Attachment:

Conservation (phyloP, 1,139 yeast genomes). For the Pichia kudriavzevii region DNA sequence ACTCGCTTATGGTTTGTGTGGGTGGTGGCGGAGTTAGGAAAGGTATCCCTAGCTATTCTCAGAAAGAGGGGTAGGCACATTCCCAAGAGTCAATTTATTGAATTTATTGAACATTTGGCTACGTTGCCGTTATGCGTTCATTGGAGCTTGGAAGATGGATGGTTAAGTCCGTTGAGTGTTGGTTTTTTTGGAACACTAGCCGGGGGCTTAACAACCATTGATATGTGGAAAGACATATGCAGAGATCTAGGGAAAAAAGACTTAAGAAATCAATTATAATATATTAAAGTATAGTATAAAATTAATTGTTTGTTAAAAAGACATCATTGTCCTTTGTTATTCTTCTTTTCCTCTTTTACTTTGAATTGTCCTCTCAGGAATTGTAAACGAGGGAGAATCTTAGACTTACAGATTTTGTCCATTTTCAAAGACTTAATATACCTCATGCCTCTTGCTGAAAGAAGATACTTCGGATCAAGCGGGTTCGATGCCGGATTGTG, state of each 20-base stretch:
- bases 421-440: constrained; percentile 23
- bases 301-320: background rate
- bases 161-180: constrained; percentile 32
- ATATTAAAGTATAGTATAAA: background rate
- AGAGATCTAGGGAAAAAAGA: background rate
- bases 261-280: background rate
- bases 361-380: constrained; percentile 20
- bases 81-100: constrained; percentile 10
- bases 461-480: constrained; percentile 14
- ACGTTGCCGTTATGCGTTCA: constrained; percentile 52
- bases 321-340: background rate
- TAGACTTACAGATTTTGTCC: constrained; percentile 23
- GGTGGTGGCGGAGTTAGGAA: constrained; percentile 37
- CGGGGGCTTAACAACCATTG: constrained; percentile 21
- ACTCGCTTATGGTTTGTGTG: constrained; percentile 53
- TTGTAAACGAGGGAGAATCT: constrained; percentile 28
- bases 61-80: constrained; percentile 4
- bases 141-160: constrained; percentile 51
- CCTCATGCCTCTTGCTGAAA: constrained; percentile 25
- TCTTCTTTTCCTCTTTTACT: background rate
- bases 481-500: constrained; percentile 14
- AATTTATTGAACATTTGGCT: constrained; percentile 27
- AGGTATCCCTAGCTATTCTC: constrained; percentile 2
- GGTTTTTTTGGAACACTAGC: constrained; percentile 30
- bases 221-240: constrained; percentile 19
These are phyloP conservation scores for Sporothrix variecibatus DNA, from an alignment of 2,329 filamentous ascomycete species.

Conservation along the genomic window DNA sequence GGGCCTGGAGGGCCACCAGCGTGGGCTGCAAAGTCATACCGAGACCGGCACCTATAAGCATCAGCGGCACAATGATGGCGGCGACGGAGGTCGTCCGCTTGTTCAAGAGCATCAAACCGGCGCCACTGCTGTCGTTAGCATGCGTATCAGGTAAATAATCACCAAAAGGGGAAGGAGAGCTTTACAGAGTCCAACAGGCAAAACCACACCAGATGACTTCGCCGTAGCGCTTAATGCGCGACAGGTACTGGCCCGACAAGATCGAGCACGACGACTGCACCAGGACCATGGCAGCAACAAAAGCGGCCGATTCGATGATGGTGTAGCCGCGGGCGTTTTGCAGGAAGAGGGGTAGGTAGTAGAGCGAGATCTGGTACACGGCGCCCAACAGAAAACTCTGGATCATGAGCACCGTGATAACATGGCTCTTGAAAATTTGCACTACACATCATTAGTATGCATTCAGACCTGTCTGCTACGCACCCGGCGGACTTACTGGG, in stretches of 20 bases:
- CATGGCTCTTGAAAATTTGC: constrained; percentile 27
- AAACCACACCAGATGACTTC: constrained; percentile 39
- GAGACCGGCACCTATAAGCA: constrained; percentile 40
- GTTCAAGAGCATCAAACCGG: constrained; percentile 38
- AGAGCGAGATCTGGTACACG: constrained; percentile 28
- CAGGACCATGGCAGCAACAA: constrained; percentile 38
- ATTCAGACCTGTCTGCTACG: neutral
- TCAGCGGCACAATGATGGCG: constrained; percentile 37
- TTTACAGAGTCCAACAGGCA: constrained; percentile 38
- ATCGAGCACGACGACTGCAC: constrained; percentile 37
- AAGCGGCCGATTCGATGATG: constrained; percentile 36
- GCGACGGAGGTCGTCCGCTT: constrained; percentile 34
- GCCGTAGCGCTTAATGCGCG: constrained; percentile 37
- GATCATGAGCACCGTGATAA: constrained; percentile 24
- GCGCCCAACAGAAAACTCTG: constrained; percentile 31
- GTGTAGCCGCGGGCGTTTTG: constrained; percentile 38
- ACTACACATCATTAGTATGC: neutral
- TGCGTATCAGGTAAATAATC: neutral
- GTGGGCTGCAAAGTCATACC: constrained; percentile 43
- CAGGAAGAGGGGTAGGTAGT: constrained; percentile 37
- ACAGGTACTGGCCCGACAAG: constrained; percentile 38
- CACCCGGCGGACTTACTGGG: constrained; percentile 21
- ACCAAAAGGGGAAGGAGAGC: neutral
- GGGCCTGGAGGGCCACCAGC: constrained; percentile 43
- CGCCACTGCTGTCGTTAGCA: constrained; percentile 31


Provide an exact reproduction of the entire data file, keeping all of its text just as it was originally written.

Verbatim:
Conservation (phyloP, 1,139 yeast genomes). For the Pichia kudriavzevii region DNA sequence ACTCGCTTATGGTTTGTGTGGGTGGTGGCGGAGTTAGGAAAGGTATCCCTAGCTATTCTCAGAAAGAGGGGTAGGCACATTCCCAAGAGTCAATTTATTGAATTTATTGAACATTTGGCTACGTTGCCGTTATGCGTTCATTGGAGCTTGGAAGATGGATGGTTAAGTCCGTTGAGTGTTGGTTTTTTTGGAACACTAGCCGGGGGCTTAACAACCATTGATATGTGGAAAGACATATGCAGAGATCTAGGGAAAAAAGACTTAAGAAATCAATTATAATATATTAAAGTATAGTATAAAATTAATTGTTTGTTAAAAAGACATCATTGTCCTTTGTTATTCTTCTTTTCCTCTTTTACTTTGAATTGTCCTCTCAGGAATTGTAAACGAGGGAGAATCTTAGACTTACAGATTTTGTCCATTTTCAAAGACTTAATATACCTCATGCCTCTTGCTGAAAGAAGATACTTCGGATCAAGCGGGTTCGATGCCGGATTGTG, state of each 20-base stretch:
- bases 421-440: constrained; percentile 23
- bases 301-320: background rate
- bases 161-180: constrained; percentile 32
- ATATTAAAGTATAGTATAAA: background rate
- AGAGATCTAGGGAAAAAAGA: background rate
- bases 261-280: background rate
- bases 361-380: constrained; percentile 20
- bases 81-100: constrained; percentile 10
- bases 461-480: constrained; percentile 14
- ACGTTGCCGTTATGCGTTCA: constrained; percentile 52
- bases 321-340: background rate
- TAGACTTACAGATTTTGTCC: constrained; percentile 23
- GGTGGTGGCGGAGTTAGGAA: constrained; percentile 37
- CGGGGGCTTAACAACCATTG: constrained; percentile 21
- ACTCGCTTATGGTTTGTGTG: constrained; percentile 53
- TTGTAAACGAGGGAGAATCT: constrained; percentile 28
- bases 61-80: constrained; percentile 4
- bases 141-160: constrained; percentile 51
- CCTCATGCCTCTTGCTGAAA: constrained; percentile 25
- TCTTCTTTTCCTCTTTTACT: background rate
- bases 481-500: constrained; percentile 14
- AATTTATTGAACATTTGGCT: constrained; percentile 27
- AGGTATCCCTAGCTATTCTC: constrained; percentile 2
- GGTTTTTTTGGAACACTAGC: constrained; percentile 30
- bases 221-240: constrained; percentile 19
These are phyloP conservation scores for Sporothrix variecibatus DNA, from an alignment of 2,329 filamentous ascomycete species.

Conservation along the genomic window DNA sequence GGGCCTGGAGGGCCACCAGCGTGGGCTGCAAAGTCATACCGAGACCGGCACCTATAAGCATCAGCGGCACAATGATGGCGGCGACGGAGGTCGTCCGCTTGTTCAAGAGCATCAAACCGGCGCCACTGCTGTCGTTAGCATGCGTATCAGGTAAATAATCACCAAAAGGGGAAGGAGAGCTTTACAGAGTCCAACAGGCAAAACCACACCAGATGACTTCGCCGTAGCGCTTAATGCGCGACAGGTACTGGCCCGACAAGATCGAGCACGACGACTGCACCAGGACCATGGCAGCAACAAAAGCGGCCGATTCGATGATGGTGTAGCCGCGGGCGTTTTGCAGGAAGAGGGGTAGGTAGTAGAGCGAGATCTGGTACACGGCGCCCAACAGAAAACTCTGGATCATGAGCACCGTGATAACATGGCTCTTGAAAATTTGCACTACACATCATTAGTATGCATTCAGACCTGTCTGCTACGCACCCGGCGGACTTACTGGG, in stretches of 20 bases:
- CATGGCTCTTGAAAATTTGC: constrained; percentile 27
- AAACCACACCAGATGACTTC: constrained; percentile 39
- GAGACCGGCACCTATAAGCA: constrained; percentile 40
- GTTCAAGAGCATCAAACCGG: constrained; percentile 38
- AGAGCGAGATCTGGTACACG: constrained; percentile 28
- CAGGACCATGGCAGCAACAA: constrained; percentile 38
- ATTCAGACCTGTCTGCTACG: neutral
- TCAGCGGCACAATGATGGCG: constrained; percentile 37
- TTTACAGAGTCCAACAGGCA: constrained; percentile 38
- ATCGAGCACGACGACTGCAC: constrained; percentile 37
- AAGCGGCCGATTCGATGATG: constrained; percentile 36
- GCGACGGAGGTCGTCCGCTT: constrained; percentile 34
- GCCGTAGCGCTTAATGCGCG: constrained; percentile 37
- GATCATGAGCACCGTGATAA: constrained; percentile 24
- GCGCCCAACAGAAAACTCTG: constrained; percentile 31
- GTGTAGCCGCGGGCGTTTTG: constrained; percentile 38
- ACTACACATCATTAGTATGC: neutral
- TGCGTATCAGGTAAATAATC: neutral
- GTGGGCTGCAAAGTCATACC: constrained; percentile 43
- CAGGAAGAGGGGTAGGTAGT: constrained; percentile 37
- ACAGGTACTGGCCCGACAAG: constrained; percentile 38
- CACCCGGCGGACTTACTGGG: constrained; percentile 21
- ACCAAAAGGGGAAGGAGAGC: neutral
- GGGCCTGGAGGGCCACCAGC: constrained; percentile 43
- CGCCACTGCTGTCGTTAGCA: constrained; percentile 31